Since the late 90s, I really haven’t watched traditional fiction TV series. But back in the era of “Must See TV”, shows like ER always had these crazy season finales that would be spectacular in the scope of their drama. People would die, people would move on, people would disappear, and you would be left for the summer wondering how on earth the story would continue in the fall. Maybe that model of television storytellling still happens; I’m not sure. (Streaming series’ are a different bird.)
The last couple of weeks have felt like a season finale. Sure, in our own tiny world, the kid going to college is one of those big transitions (so far, all good, and not what this post is about), but I have a shocking number of close friends who have experienced tragic losses, others who are facing scary diagnoses, and on top of that we’ve got hurricanes, wildfires and pandemics, and an undoing of 20 years of war abroad. Even compared to the last 18 months, it feels like a climactic finale. Whatever next looks like, it’ll be really different.
During the lockdown portion of the pandemic, I got to watch the Harry Potter and Star Wars movies, (yeah, that was a loooong lockdown, wasn’t it?), and one thing that jumped out was that, in each of the sagas, the general vibe was that the world was falling apart. The victories in both movies weren’t so much triumphs as miraculous survivals. Even when you blow up the Death Star, the Empire still outguns the rebels and the emperor still lurks. Even when you survive Voldemort, he escapes, sometimes stronger.
When I was in college, one of my religion classes focused on the Tolkien Lord of the Rings books. When I was in seminary, I had a lot of classes infused with theology about the brokenness of the crucified Jesus. The throughline, really, was from John 1:5: The light shines in the darkness, and the darkness has never put it out. The world is falling apart, and God is in the fact it is still around at all.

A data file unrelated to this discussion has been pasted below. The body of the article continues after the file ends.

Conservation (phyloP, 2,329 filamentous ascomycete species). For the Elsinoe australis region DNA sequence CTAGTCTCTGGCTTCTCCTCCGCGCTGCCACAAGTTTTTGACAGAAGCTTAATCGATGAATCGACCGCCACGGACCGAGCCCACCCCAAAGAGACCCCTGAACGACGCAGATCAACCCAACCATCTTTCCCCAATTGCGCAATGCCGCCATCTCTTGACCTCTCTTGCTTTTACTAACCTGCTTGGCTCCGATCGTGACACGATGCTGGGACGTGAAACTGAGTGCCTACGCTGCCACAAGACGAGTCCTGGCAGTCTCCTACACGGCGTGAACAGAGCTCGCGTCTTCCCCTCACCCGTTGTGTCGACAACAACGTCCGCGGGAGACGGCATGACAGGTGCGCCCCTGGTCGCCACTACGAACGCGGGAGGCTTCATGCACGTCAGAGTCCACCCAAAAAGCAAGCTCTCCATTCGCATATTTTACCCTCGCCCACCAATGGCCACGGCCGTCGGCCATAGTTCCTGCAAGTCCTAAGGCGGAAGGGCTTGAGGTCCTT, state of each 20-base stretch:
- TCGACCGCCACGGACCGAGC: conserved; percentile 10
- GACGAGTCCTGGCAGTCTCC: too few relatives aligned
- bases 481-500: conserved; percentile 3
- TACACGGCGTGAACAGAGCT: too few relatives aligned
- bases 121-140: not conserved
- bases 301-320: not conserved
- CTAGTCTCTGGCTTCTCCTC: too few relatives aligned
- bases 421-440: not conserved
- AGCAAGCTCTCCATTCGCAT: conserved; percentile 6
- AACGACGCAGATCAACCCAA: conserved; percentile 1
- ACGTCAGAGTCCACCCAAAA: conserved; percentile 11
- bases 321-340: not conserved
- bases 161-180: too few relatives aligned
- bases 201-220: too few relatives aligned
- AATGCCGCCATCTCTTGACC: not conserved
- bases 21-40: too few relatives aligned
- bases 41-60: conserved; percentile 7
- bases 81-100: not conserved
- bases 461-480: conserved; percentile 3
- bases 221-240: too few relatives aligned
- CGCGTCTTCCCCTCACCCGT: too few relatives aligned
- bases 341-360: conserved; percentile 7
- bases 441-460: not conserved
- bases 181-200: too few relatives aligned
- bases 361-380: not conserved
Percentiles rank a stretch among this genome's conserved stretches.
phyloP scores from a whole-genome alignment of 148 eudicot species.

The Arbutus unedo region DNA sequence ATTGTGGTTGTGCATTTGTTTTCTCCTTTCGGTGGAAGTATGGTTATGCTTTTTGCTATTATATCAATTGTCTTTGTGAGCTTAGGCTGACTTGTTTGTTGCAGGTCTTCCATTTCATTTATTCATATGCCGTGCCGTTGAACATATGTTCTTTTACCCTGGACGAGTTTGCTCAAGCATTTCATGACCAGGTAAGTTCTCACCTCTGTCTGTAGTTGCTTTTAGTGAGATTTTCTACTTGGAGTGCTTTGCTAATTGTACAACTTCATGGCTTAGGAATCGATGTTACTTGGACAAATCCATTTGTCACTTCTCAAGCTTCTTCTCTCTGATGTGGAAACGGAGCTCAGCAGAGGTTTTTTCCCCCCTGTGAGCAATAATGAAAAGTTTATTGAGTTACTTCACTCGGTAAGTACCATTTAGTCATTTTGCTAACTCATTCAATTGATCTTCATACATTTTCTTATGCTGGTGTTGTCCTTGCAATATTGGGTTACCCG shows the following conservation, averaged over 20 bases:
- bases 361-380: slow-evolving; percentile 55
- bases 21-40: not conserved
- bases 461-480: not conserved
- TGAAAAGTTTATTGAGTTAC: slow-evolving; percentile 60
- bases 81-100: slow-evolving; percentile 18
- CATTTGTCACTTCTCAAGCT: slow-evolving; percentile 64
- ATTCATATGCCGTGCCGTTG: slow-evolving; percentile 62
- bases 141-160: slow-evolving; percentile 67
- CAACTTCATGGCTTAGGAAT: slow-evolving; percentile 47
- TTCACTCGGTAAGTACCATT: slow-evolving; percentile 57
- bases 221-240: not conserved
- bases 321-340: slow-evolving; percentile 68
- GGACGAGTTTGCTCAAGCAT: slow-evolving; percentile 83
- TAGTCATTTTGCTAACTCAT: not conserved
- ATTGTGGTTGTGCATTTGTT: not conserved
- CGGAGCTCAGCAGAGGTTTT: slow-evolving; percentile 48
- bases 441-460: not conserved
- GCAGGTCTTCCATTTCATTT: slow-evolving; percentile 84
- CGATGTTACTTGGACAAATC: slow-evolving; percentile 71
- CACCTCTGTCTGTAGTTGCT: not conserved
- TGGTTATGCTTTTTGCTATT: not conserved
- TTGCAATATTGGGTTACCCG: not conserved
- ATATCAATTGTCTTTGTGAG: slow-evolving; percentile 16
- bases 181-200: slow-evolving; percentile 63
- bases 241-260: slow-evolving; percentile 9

When I was younger, I wanted none of that. I wanted the triumphant God, not the loser God who barely makes it out before the explosion. I expected victory, not just the avoidance of defeat. This dark worldview where the miracle is that we are only “mostly” defeated? Not having it.
Sometimes non-Christians scoff at the Christians who seem to have their heads buried in the sand, convinced that there is a (literal) deus ex machina coming soon in which the good guys triumph and the bad guys are vanquished. You look around at the world, you look back on the good people who died too young and the people you love who you wanted more time with and the dreams that didn’t happen, and you know that the story doesn’t end tidily, wrapped in a pretty bow.
But to the extent that life experience has given me the wisdom I didn’t have as a twenty-something seminarian, it has taught me that the world has always been falling apart. Ever since Adam and Eve ate the apple, if you will, things have been going south. The world was falling apart during the long span of Hebrew Scriptures. It was falling apart when Jesus was led to the cross, and it was falling apart during the first three centuries of Christianity, when Roman rulers martyred believers in spectacularly gruesome ways. To the extent any of that has changed since then, it is because we have cropped the photo to exclude the majority of the world where children die young of preventable disease, war rages, famine reigns, and good people get gunned down in their prime while people we love get fatal diagnoses.
The world is falling apart. Just like it ever was. But somehow, against all odds, the light still shines, and the darkness has not put it out. Next season’s premiere may be really different, but it has already been green lit and is in production.
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